How to child-proof your radiators
If you've got young children then you'll know that they always seem to gravitate towards the places in your home that get you the most worried. If they discover a tiny space that you weren't aware existed, you can almost guarantee they'll disappear into it and you almost have to have eyes in the back of your head to keep track of their movements.
Of course, while you can take all the precautions in the world, it's not possible to truly have eyes in the back of your head and monitor the movements of your child(ren) every single second of the day. This means you can take steps ahead of time to minimise the risks of a nasty accident and allow your child a healthy space to play and explore.
A radiator is one such thing around the home that has the potential to cause harm. Radiators are absolutely essential to keep our homes warm so it's simply not possible to take them out of the equation, but there are preventative measures you can take to keep the risk of scalding (and other associated radiator incidents) to an absolute minimum.
Cover up pipes
The water pipes that flow in and out of your radiators are probably more dangerous to young children that actual radiators. Radiator pipes are quite often exposed and low to the ground, which makes them easy to grab for children exploring their environment or seeking something to pull themselves up.
The best way to avoid this problem is by having your pipes hidden in the wall, only poking out at the last minute to connect up to the radiator valves. However, this is not always practical as it means pulling up floorboards or creating channels in walls - something many people will not have the inclination to do.
An easier alternative would be to invest in some pipe sleeves that cover up the exposed part of the radiator pipe that runs from the floor to the valve. These not only hide the hot pipes but also look incredibly stylish when paired with similar radiator valves.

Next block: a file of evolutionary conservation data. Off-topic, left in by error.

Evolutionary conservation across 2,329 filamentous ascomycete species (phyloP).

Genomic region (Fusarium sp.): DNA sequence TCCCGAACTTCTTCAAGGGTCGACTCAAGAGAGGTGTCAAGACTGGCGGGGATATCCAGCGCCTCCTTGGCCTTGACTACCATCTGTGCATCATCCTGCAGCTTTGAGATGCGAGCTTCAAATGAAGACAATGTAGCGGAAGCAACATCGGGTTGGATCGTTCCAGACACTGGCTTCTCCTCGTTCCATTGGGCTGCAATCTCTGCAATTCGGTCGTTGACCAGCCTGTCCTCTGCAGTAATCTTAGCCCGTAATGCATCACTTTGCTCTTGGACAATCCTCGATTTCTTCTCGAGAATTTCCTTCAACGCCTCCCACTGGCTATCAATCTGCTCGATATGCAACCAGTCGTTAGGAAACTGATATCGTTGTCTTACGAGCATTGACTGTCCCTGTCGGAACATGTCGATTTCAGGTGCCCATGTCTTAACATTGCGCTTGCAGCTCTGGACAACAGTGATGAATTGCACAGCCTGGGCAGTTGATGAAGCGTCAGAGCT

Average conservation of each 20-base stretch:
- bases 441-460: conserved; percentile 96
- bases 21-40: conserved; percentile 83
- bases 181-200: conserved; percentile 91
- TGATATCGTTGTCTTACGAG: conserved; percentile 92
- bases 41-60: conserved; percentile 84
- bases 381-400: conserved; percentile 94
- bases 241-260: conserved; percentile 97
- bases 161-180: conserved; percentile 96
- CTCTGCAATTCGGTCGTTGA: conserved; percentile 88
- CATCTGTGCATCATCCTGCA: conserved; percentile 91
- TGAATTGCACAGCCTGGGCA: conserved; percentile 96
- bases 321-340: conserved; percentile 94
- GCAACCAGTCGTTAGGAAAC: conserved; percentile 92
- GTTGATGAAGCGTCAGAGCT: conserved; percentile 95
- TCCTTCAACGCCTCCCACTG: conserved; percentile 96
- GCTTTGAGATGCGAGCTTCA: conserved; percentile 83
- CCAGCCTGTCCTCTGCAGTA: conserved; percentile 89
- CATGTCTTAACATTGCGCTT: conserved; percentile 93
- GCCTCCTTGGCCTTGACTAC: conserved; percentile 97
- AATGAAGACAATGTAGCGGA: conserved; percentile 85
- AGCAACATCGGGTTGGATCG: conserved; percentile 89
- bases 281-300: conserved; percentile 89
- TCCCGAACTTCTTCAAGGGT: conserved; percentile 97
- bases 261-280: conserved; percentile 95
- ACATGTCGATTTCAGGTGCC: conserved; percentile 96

If you have a considerable amount of pipework that is exposed then you may want to invest in some pipe covers made from foam or plastic. These materials do not conduct heat and will do a great job of keeping hot pipes away from grabbing hands. While not the most attractive, pipe covers only have to be a temporary measure and can be removed once the child is old enough for this to no longer be a problem.
You can also get foam covers to protect any sharp edges your radiator may have. Radiator edge protectors are often U-shaped or can be labelled as 'table edge protectors'. Installing these can also be temporary and don't have to spoil the aesthetic of your room once the child is older.
Cover up radiators
One of the biggest worries that parents of young children have is of them burning themselves on a really hot radiator. Children at the age where their crawling or just starting to walk are very likely to use a radiator as a place to hold on to or lean on to get their balance. This obviously makes a radiator that is switched on a real danger zone.
A simple way to stop this being a problem is by putting a radiator cover across the radiator in order to stop the hot chamber of the radiator from being accessible. Radiator covers are often very attractive and can have a functional element to them as well if they come with a shelf across the top.
As well as stopping a child's fingers from being scalded, another benefit of a radiator cover is they also stop the gap behind the radiator from being accessed. If you have a standard convector radiator, then you may have already discovered that the gaps behind the rear panel or convector fins is like a magnet for dropped toys, or even more likely, parts of toys. A radiator cover blocks this area off so you won't have to spend time fishing things that have got wedged down the back. Many compact convector radiators come with in-built top grill and side panels, further providing protection from that back-of-radiator black hole.
Teach kids radiators get hot
While not wanting to give parenting advice, one of the easiest ways to stop young children from burning themselves on a hot radiator is to gently teach them to stay away from them.
You don't have to create a sense of panic around radiators, but you can simply explain that radiators are there to make the house feel warmer, not for putting hands and feet on. You can even allow them to put there hands on a cooling down radiator if you think this will help them associate the rad with a hot temperature.
Heating and staying warm is an important part of living in the UK, so anything you can do to make talking about radiators a bit more informative is sure to be positive!